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Sept. 16, 2018

Rex’s Owner

The 33rd Congress of the World Small Animal Veterinary Association Proceedings Online

Welcome to the 2008 WSAVA Congress Proceedings Online (WSAVA 2007).

In August 2008, the World Small Animal Veterinary Association held their 33rd World Congress in Dublin. The notes from these presentations are featured in the WSAVA 2008 Congress online proceedings.

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Psychogenic Polydipsia In Dogs

Psychogenic polydipsia(PP) is a syndrome resulting in a patient drinking inappropriately large amounts of fluid. In the case of dogs and cats their fluid intake is usually limited to water.

Muffie drinks too much water because of psychogenic polydipsia.

Poly is a Latin prefix meaning “many.” Dipsia is a Latin verb meaning “to drink.” Therefore, the polydipsic patient drinks often, or in large quantities, resulting in a 24-hour intake being higher than normal.

Of course, if intake is excessive, output, in the form of urine, will also be excessive, resulting in polyuria. Together they form a condition called polydipsia/polyuria, or pu/pd.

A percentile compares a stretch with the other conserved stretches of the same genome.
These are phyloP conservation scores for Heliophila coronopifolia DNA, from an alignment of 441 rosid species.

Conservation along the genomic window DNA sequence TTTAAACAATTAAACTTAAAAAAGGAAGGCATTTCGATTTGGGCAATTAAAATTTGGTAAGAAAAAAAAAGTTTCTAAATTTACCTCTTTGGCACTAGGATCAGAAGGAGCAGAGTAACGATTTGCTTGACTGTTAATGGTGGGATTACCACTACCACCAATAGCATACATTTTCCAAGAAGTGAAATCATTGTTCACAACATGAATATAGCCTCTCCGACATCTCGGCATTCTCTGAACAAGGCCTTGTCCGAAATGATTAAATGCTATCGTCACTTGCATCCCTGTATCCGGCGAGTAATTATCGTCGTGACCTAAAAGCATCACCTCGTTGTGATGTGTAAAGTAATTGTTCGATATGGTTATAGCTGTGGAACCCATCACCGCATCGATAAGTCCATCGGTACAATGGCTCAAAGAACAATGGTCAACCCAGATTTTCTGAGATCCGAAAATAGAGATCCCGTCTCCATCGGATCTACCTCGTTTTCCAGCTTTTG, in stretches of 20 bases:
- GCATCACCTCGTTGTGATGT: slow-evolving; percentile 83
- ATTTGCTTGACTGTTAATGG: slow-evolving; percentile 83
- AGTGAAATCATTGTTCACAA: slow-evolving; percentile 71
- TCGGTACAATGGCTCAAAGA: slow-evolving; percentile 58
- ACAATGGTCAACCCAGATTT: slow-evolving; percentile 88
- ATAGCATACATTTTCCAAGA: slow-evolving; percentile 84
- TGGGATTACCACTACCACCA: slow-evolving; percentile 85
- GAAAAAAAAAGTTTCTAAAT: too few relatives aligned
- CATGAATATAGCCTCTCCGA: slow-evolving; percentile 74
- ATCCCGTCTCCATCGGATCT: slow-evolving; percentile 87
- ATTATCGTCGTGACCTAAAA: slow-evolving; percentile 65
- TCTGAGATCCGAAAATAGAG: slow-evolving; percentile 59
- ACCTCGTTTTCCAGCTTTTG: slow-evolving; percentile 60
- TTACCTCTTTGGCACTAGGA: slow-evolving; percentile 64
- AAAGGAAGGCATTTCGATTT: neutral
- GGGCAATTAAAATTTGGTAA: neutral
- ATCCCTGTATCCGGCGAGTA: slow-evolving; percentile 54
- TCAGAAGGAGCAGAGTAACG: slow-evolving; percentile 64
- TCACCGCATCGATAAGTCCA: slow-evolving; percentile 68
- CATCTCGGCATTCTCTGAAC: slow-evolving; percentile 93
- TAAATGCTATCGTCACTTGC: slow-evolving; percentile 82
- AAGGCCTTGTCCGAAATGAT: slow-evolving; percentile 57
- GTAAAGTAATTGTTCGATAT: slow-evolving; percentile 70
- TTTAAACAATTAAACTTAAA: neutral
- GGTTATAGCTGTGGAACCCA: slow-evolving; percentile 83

There is a very, very long list of medical abnormalities that can result in polydipsia. Diabetes mellitus,
Diabetes insipidus, Cushing’s Disease, renal failure, hyperthyroidism, liver disease, pyometra and many more.

Today, however, we are going to discuss a cause of pu/pd that is all in the patient’s head. As the name indicates, psychogenic polydipsia results from a thought process in a dog or cat’s psyche, or mind. Something stimulates the patient to want to drink and continue drinking instead of stopping when his thirst is satisfied. Such patients may be “excitable,” “wound too tightly,” or have a nervous personality.